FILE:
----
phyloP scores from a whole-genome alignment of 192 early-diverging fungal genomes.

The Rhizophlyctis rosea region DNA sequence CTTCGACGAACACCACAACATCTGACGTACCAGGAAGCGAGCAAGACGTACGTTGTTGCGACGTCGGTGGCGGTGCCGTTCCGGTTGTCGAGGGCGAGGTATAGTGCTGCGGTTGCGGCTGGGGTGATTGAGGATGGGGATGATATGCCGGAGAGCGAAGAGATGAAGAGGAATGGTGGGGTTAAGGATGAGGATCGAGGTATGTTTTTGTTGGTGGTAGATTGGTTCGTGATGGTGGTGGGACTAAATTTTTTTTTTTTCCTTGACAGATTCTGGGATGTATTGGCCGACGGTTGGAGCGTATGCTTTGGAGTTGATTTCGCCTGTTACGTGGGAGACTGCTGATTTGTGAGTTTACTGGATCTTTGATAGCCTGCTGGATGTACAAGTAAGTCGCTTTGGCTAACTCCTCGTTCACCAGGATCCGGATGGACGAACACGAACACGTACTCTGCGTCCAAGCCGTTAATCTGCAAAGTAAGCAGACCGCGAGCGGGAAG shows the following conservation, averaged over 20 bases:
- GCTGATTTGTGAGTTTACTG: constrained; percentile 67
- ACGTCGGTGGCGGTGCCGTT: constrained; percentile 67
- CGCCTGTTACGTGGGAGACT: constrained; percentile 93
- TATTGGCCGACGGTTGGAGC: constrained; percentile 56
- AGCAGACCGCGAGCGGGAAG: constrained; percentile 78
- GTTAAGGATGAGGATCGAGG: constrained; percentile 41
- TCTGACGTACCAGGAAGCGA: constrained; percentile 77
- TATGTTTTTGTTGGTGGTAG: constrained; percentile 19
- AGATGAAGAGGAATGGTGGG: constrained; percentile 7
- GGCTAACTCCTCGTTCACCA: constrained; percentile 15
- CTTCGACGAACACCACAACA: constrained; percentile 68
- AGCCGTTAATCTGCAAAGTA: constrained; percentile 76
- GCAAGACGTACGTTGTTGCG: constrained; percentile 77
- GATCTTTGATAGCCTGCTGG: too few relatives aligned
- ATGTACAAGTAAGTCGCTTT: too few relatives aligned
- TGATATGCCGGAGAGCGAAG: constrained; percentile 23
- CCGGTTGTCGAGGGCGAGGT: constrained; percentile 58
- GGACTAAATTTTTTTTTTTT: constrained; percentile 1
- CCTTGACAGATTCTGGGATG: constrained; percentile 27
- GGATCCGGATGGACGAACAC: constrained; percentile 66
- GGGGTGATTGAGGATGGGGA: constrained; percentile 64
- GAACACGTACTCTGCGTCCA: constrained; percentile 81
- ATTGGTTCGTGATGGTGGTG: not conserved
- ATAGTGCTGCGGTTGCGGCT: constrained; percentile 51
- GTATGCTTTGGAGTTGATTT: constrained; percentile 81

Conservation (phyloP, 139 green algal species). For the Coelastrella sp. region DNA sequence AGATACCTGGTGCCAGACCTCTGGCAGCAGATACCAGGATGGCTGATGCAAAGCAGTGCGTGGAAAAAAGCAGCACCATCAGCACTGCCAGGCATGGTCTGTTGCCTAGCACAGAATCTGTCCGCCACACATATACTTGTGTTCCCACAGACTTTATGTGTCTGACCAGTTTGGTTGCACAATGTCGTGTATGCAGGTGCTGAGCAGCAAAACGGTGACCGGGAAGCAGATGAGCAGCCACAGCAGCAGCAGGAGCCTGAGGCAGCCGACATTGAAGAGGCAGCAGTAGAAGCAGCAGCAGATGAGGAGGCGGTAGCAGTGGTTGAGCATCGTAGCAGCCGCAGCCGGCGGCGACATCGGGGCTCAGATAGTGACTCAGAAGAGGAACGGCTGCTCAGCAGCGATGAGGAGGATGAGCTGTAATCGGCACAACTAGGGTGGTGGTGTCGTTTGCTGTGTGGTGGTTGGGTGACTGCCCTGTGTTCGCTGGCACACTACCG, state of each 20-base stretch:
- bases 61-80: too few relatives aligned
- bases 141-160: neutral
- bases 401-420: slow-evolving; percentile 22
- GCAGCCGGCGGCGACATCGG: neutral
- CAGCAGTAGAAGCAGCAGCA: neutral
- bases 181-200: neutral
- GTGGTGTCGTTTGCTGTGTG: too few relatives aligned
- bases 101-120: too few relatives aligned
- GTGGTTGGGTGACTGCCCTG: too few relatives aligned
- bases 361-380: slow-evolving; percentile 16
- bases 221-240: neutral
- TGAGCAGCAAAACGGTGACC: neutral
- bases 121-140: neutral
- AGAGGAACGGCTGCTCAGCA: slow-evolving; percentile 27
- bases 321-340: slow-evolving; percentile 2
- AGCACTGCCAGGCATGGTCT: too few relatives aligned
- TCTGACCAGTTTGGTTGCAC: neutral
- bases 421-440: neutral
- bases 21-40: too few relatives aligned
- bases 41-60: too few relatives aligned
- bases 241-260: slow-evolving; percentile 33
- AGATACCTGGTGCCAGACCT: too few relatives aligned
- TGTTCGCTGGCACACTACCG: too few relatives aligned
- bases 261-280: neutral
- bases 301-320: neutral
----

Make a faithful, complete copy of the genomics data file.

phyloP scores from a whole-genome alignment of 192 early-diverging fungal genomes.

The Rhizophlyctis rosea region DNA sequence CTTCGACGAACACCACAACATCTGACGTACCAGGAAGCGAGCAAGACGTACGTTGTTGCGACGTCGGTGGCGGTGCCGTTCCGGTTGTCGAGGGCGAGGTATAGTGCTGCGGTTGCGGCTGGGGTGATTGAGGATGGGGATGATATGCCGGAGAGCGAAGAGATGAAGAGGAATGGTGGGGTTAAGGATGAGGATCGAGGTATGTTTTTGTTGGTGGTAGATTGGTTCGTGATGGTGGTGGGACTAAATTTTTTTTTTTTCCTTGACAGATTCTGGGATGTATTGGCCGACGGTTGGAGCGTATGCTTTGGAGTTGATTTCGCCTGTTACGTGGGAGACTGCTGATTTGTGAGTTTACTGGATCTTTGATAGCCTGCTGGATGTACAAGTAAGTCGCTTTGGCTAACTCCTCGTTCACCAGGATCCGGATGGACGAACACGAACACGTACTCTGCGTCCAAGCCGTTAATCTGCAAAGTAAGCAGACCGCGAGCGGGAAG shows the following conservation, averaged over 20 bases:
- GCTGATTTGTGAGTTTACTG: constrained; percentile 67
- ACGTCGGTGGCGGTGCCGTT: constrained; percentile 67
- CGCCTGTTACGTGGGAGACT: constrained; percentile 93
- TATTGGCCGACGGTTGGAGC: constrained; percentile 56
- AGCAGACCGCGAGCGGGAAG: constrained; percentile 78
- GTTAAGGATGAGGATCGAGG: constrained; percentile 41
- TCTGACGTACCAGGAAGCGA: constrained; percentile 77
- TATGTTTTTGTTGGTGGTAG: constrained; percentile 19
- AGATGAAGAGGAATGGTGGG: constrained; percentile 7
- GGCTAACTCCTCGTTCACCA: constrained; percentile 15
- CTTCGACGAACACCACAACA: constrained; percentile 68
- AGCCGTTAATCTGCAAAGTA: constrained; percentile 76
- GCAAGACGTACGTTGTTGCG: constrained; percentile 77
- GATCTTTGATAGCCTGCTGG: too few relatives aligned
- ATGTACAAGTAAGTCGCTTT: too few relatives aligned
- TGATATGCCGGAGAGCGAAG: constrained; percentile 23
- CCGGTTGTCGAGGGCGAGGT: constrained; percentile 58
- GGACTAAATTTTTTTTTTTT: constrained; percentile 1
- CCTTGACAGATTCTGGGATG: constrained; percentile 27
- GGATCCGGATGGACGAACAC: constrained; percentile 66
- GGGGTGATTGAGGATGGGGA: constrained; percentile 64
- GAACACGTACTCTGCGTCCA: constrained; percentile 81
- ATTGGTTCGTGATGGTGGTG: not conserved
- ATAGTGCTGCGGTTGCGGCT: constrained; percentile 51
- GTATGCTTTGGAGTTGATTT: constrained; percentile 81

Conservation (phyloP, 139 green algal species). For the Coelastrella sp. region DNA sequence AGATACCTGGTGCCAGACCTCTGGCAGCAGATACCAGGATGGCTGATGCAAAGCAGTGCGTGGAAAAAAGCAGCACCATCAGCACTGCCAGGCATGGTCTGTTGCCTAGCACAGAATCTGTCCGCCACACATATACTTGTGTTCCCACAGACTTTATGTGTCTGACCAGTTTGGTTGCACAATGTCGTGTATGCAGGTGCTGAGCAGCAAAACGGTGACCGGGAAGCAGATGAGCAGCCACAGCAGCAGCAGGAGCCTGAGGCAGCCGACATTGAAGAGGCAGCAGTAGAAGCAGCAGCAGATGAGGAGGCGGTAGCAGTGGTTGAGCATCGTAGCAGCCGCAGCCGGCGGCGACATCGGGGCTCAGATAGTGACTCAGAAGAGGAACGGCTGCTCAGCAGCGATGAGGAGGATGAGCTGTAATCGGCACAACTAGGGTGGTGGTGTCGTTTGCTGTGTGGTGGTTGGGTGACTGCCCTGTGTTCGCTGGCACACTACCG, state of each 20-base stretch:
- bases 61-80: too few relatives aligned
- bases 141-160: neutral
- bases 401-420: slow-evolving; percentile 22
- GCAGCCGGCGGCGACATCGG: neutral
- CAGCAGTAGAAGCAGCAGCA: neutral
- bases 181-200: neutral
- GTGGTGTCGTTTGCTGTGTG: too few relatives aligned
- bases 101-120: too few relatives aligned
- GTGGTTGGGTGACTGCCCTG: too few relatives aligned
- bases 361-380: slow-evolving; percentile 16
- bases 221-240: neutral
- TGAGCAGCAAAACGGTGACC: neutral
- bases 121-140: neutral
- AGAGGAACGGCTGCTCAGCA: slow-evolving; percentile 27
- bases 321-340: slow-evolving; percentile 2
- AGCACTGCCAGGCATGGTCT: too few relatives aligned
- TCTGACCAGTTTGGTTGCAC: neutral
- bases 421-440: neutral
- bases 21-40: too few relatives aligned
- bases 41-60: too few relatives aligned
- bases 241-260: slow-evolving; percentile 33
- AGATACCTGGTGCCAGACCT: too few relatives aligned
- TGTTCGCTGGCACACTACCG: too few relatives aligned
- bases 261-280: neutral
- bases 301-320: neutral